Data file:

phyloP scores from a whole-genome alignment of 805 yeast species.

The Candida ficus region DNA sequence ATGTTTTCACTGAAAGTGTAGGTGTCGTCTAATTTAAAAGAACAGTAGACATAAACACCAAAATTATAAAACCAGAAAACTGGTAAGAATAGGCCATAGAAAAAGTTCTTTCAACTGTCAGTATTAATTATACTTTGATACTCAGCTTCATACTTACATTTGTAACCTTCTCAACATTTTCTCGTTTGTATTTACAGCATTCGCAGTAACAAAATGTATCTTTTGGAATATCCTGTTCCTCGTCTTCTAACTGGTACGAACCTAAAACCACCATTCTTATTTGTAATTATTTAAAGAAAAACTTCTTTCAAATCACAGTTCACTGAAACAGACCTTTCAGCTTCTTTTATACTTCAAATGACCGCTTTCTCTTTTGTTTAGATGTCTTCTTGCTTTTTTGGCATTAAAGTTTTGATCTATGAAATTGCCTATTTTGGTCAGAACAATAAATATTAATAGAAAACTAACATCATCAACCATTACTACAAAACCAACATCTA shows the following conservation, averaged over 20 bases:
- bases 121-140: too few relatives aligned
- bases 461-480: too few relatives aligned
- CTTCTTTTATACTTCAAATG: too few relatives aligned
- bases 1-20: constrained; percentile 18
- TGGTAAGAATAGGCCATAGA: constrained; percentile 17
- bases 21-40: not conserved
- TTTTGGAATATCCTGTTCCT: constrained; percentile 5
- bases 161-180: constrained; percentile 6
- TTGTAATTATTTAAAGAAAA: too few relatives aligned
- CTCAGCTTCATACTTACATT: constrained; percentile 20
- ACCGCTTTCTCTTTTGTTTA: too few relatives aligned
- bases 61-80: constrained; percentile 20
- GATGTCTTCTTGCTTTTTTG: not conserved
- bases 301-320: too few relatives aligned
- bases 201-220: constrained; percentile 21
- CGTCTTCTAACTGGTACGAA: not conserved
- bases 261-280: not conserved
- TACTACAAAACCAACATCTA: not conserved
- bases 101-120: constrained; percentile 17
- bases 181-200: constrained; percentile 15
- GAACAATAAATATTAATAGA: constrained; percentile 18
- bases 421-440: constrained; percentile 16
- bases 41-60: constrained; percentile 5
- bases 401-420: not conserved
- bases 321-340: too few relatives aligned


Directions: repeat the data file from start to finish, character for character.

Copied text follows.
phyloP scores from a whole-genome alignment of 805 yeast species.

The Candida ficus region DNA sequence ATGTTTTCACTGAAAGTGTAGGTGTCGTCTAATTTAAAAGAACAGTAGACATAAACACCAAAATTATAAAACCAGAAAACTGGTAAGAATAGGCCATAGAAAAAGTTCTTTCAACTGTCAGTATTAATTATACTTTGATACTCAGCTTCATACTTACATTTGTAACCTTCTCAACATTTTCTCGTTTGTATTTACAGCATTCGCAGTAACAAAATGTATCTTTTGGAATATCCTGTTCCTCGTCTTCTAACTGGTACGAACCTAAAACCACCATTCTTATTTGTAATTATTTAAAGAAAAACTTCTTTCAAATCACAGTTCACTGAAACAGACCTTTCAGCTTCTTTTATACTTCAAATGACCGCTTTCTCTTTTGTTTAGATGTCTTCTTGCTTTTTTGGCATTAAAGTTTTGATCTATGAAATTGCCTATTTTGGTCAGAACAATAAATATTAATAGAAAACTAACATCATCAACCATTACTACAAAACCAACATCTA shows the following conservation, averaged over 20 bases:
- bases 121-140: too few relatives aligned
- bases 461-480: too few relatives aligned
- CTTCTTTTATACTTCAAATG: too few relatives aligned
- bases 1-20: constrained; percentile 18
- TGGTAAGAATAGGCCATAGA: constrained; percentile 17
- bases 21-40: not conserved
- TTTTGGAATATCCTGTTCCT: constrained; percentile 5
- bases 161-180: constrained; percentile 6
- TTGTAATTATTTAAAGAAAA: too few relatives aligned
- CTCAGCTTCATACTTACATT: constrained; percentile 20
- ACCGCTTTCTCTTTTGTTTA: too few relatives aligned
- bases 61-80: constrained; percentile 20
- GATGTCTTCTTGCTTTTTTG: not conserved
- bases 301-320: too few relatives aligned
- bases 201-220: constrained; percentile 21
- CGTCTTCTAACTGGTACGAA: not conserved
- bases 261-280: not conserved
- TACTACAAAACCAACATCTA: not conserved
- bases 101-120: constrained; percentile 17
- bases 181-200: constrained; percentile 15
- GAACAATAAATATTAATAGA: constrained; percentile 18
- bases 421-440: constrained; percentile 16
- bases 41-60: constrained; percentile 5
- bases 401-420: not conserved
- bases 321-340: too few relatives aligned